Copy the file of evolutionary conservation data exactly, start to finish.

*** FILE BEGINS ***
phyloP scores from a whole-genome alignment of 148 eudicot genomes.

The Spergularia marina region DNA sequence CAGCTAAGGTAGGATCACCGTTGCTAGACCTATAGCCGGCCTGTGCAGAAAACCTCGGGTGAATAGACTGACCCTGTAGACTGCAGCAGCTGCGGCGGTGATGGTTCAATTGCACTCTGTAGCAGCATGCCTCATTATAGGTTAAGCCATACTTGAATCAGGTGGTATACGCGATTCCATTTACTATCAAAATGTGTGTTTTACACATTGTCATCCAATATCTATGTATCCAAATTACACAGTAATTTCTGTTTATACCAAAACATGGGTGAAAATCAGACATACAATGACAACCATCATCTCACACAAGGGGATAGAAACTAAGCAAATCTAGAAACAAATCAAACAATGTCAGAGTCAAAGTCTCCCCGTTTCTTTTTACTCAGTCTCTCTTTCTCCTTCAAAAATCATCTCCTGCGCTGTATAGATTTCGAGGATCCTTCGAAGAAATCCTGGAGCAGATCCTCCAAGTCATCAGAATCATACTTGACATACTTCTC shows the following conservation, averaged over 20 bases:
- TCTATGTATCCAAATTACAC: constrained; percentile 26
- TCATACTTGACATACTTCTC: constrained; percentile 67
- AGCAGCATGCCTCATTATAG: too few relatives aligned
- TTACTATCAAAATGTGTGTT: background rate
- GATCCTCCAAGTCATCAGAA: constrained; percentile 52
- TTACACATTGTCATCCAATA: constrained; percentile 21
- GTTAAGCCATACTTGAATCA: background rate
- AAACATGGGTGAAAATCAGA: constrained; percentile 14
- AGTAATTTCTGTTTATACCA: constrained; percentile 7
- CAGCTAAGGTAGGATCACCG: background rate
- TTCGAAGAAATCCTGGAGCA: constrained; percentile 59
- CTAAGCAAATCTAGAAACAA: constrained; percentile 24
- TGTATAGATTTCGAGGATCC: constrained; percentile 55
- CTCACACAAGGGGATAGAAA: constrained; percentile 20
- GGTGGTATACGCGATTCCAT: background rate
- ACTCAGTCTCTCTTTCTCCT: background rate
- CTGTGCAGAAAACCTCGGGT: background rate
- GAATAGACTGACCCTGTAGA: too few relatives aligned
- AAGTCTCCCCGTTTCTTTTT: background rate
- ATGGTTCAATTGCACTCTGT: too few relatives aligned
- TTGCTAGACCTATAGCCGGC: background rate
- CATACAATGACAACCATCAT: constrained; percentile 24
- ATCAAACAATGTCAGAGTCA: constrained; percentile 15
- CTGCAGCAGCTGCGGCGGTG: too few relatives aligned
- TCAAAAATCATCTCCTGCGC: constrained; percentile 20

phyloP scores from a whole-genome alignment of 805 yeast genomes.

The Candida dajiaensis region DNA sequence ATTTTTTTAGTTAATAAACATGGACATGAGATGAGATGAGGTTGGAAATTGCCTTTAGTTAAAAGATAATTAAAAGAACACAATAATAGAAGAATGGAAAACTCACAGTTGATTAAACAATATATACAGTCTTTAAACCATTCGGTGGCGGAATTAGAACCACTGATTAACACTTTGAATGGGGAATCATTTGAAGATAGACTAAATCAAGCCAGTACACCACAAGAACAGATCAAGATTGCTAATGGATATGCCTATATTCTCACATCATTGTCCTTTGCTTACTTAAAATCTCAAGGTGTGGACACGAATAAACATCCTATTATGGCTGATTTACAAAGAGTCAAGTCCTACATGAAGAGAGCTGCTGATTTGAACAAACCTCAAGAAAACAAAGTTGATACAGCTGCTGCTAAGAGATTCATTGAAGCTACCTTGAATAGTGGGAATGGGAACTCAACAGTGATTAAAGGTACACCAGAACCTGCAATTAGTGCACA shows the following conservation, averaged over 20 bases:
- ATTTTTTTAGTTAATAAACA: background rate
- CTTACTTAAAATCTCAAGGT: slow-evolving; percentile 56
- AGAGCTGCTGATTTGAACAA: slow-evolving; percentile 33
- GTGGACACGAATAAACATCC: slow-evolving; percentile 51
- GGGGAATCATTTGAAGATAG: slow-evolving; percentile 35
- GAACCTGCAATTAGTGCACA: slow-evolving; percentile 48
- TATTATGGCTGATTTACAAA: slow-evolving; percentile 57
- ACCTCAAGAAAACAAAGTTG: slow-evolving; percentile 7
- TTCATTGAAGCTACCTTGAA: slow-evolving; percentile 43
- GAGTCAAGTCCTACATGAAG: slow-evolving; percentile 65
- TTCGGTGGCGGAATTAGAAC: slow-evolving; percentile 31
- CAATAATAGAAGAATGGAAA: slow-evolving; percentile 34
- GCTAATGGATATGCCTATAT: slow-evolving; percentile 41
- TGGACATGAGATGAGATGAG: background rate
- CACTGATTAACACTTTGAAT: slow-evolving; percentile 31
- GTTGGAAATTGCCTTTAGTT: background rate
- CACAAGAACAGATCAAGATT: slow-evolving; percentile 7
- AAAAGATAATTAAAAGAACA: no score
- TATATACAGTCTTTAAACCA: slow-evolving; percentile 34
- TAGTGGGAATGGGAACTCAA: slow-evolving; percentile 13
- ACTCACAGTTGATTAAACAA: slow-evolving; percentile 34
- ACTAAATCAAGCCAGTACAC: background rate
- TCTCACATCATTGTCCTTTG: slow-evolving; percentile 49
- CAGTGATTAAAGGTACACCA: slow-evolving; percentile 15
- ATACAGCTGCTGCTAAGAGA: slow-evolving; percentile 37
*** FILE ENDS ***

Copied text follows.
phyloP scores from a whole-genome alignment of 148 eudicot genomes.

The Spergularia marina region DNA sequence CAGCTAAGGTAGGATCACCGTTGCTAGACCTATAGCCGGCCTGTGCAGAAAACCTCGGGTGAATAGACTGACCCTGTAGACTGCAGCAGCTGCGGCGGTGATGGTTCAATTGCACTCTGTAGCAGCATGCCTCATTATAGGTTAAGCCATACTTGAATCAGGTGGTATACGCGATTCCATTTACTATCAAAATGTGTGTTTTACACATTGTCATCCAATATCTATGTATCCAAATTACACAGTAATTTCTGTTTATACCAAAACATGGGTGAAAATCAGACATACAATGACAACCATCATCTCACACAAGGGGATAGAAACTAAGCAAATCTAGAAACAAATCAAACAATGTCAGAGTCAAAGTCTCCCCGTTTCTTTTTACTCAGTCTCTCTTTCTCCTTCAAAAATCATCTCCTGCGCTGTATAGATTTCGAGGATCCTTCGAAGAAATCCTGGAGCAGATCCTCCAAGTCATCAGAATCATACTTGACATACTTCTC shows the following conservation, averaged over 20 bases:
- TCTATGTATCCAAATTACAC: constrained; percentile 26
- TCATACTTGACATACTTCTC: constrained; percentile 67
- AGCAGCATGCCTCATTATAG: too few relatives aligned
- TTACTATCAAAATGTGTGTT: background rate
- GATCCTCCAAGTCATCAGAA: constrained; percentile 52
- TTACACATTGTCATCCAATA: constrained; percentile 21
- GTTAAGCCATACTTGAATCA: background rate
- AAACATGGGTGAAAATCAGA: constrained; percentile 14
- AGTAATTTCTGTTTATACCA: constrained; percentile 7
- CAGCTAAGGTAGGATCACCG: background rate
- TTCGAAGAAATCCTGGAGCA: constrained; percentile 59
- CTAAGCAAATCTAGAAACAA: constrained; percentile 24
- TGTATAGATTTCGAGGATCC: constrained; percentile 55
- CTCACACAAGGGGATAGAAA: constrained; percentile 20
- GGTGGTATACGCGATTCCAT: background rate
- ACTCAGTCTCTCTTTCTCCT: background rate
- CTGTGCAGAAAACCTCGGGT: background rate
- GAATAGACTGACCCTGTAGA: too few relatives aligned
- AAGTCTCCCCGTTTCTTTTT: background rate
- ATGGTTCAATTGCACTCTGT: too few relatives aligned
- TTGCTAGACCTATAGCCGGC: background rate
- CATACAATGACAACCATCAT: constrained; percentile 24
- ATCAAACAATGTCAGAGTCA: constrained; percentile 15
- CTGCAGCAGCTGCGGCGGTG: too few relatives aligned
- TCAAAAATCATCTCCTGCGC: constrained; percentile 20

phyloP scores from a whole-genome alignment of 805 yeast genomes.

The Candida dajiaensis region DNA sequence ATTTTTTTAGTTAATAAACATGGACATGAGATGAGATGAGGTTGGAAATTGCCTTTAGTTAAAAGATAATTAAAAGAACACAATAATAGAAGAATGGAAAACTCACAGTTGATTAAACAATATATACAGTCTTTAAACCATTCGGTGGCGGAATTAGAACCACTGATTAACACTTTGAATGGGGAATCATTTGAAGATAGACTAAATCAAGCCAGTACACCACAAGAACAGATCAAGATTGCTAATGGATATGCCTATATTCTCACATCATTGTCCTTTGCTTACTTAAAATCTCAAGGTGTGGACACGAATAAACATCCTATTATGGCTGATTTACAAAGAGTCAAGTCCTACATGAAGAGAGCTGCTGATTTGAACAAACCTCAAGAAAACAAAGTTGATACAGCTGCTGCTAAGAGATTCATTGAAGCTACCTTGAATAGTGGGAATGGGAACTCAACAGTGATTAAAGGTACACCAGAACCTGCAATTAGTGCACA shows the following conservation, averaged over 20 bases:
- ATTTTTTTAGTTAATAAACA: background rate
- CTTACTTAAAATCTCAAGGT: slow-evolving; percentile 56
- AGAGCTGCTGATTTGAACAA: slow-evolving; percentile 33
- GTGGACACGAATAAACATCC: slow-evolving; percentile 51
- GGGGAATCATTTGAAGATAG: slow-evolving; percentile 35
- GAACCTGCAATTAGTGCACA: slow-evolving; percentile 48
- TATTATGGCTGATTTACAAA: slow-evolving; percentile 57
- ACCTCAAGAAAACAAAGTTG: slow-evolving; percentile 7
- TTCATTGAAGCTACCTTGAA: slow-evolving; percentile 43
- GAGTCAAGTCCTACATGAAG: slow-evolving; percentile 65
- TTCGGTGGCGGAATTAGAAC: slow-evolving; percentile 31
- CAATAATAGAAGAATGGAAA: slow-evolving; percentile 34
- GCTAATGGATATGCCTATAT: slow-evolving; percentile 41
- TGGACATGAGATGAGATGAG: background rate
- CACTGATTAACACTTTGAAT: slow-evolving; percentile 31
- GTTGGAAATTGCCTTTAGTT: background rate
- CACAAGAACAGATCAAGATT: slow-evolving; percentile 7
- AAAAGATAATTAAAAGAACA: no score
- TATATACAGTCTTTAAACCA: slow-evolving; percentile 34
- TAGTGGGAATGGGAACTCAA: slow-evolving; percentile 13
- ACTCACAGTTGATTAAACAA: slow-evolving; percentile 34
- ACTAAATCAAGCCAGTACAC: background rate
- TCTCACATCATTGTCCTTTG: slow-evolving; percentile 49
- CAGTGATTAAAGGTACACCA: slow-evolving; percentile 15
- ATACAGCTGCTGCTAAGAGA: slow-evolving; percentile 37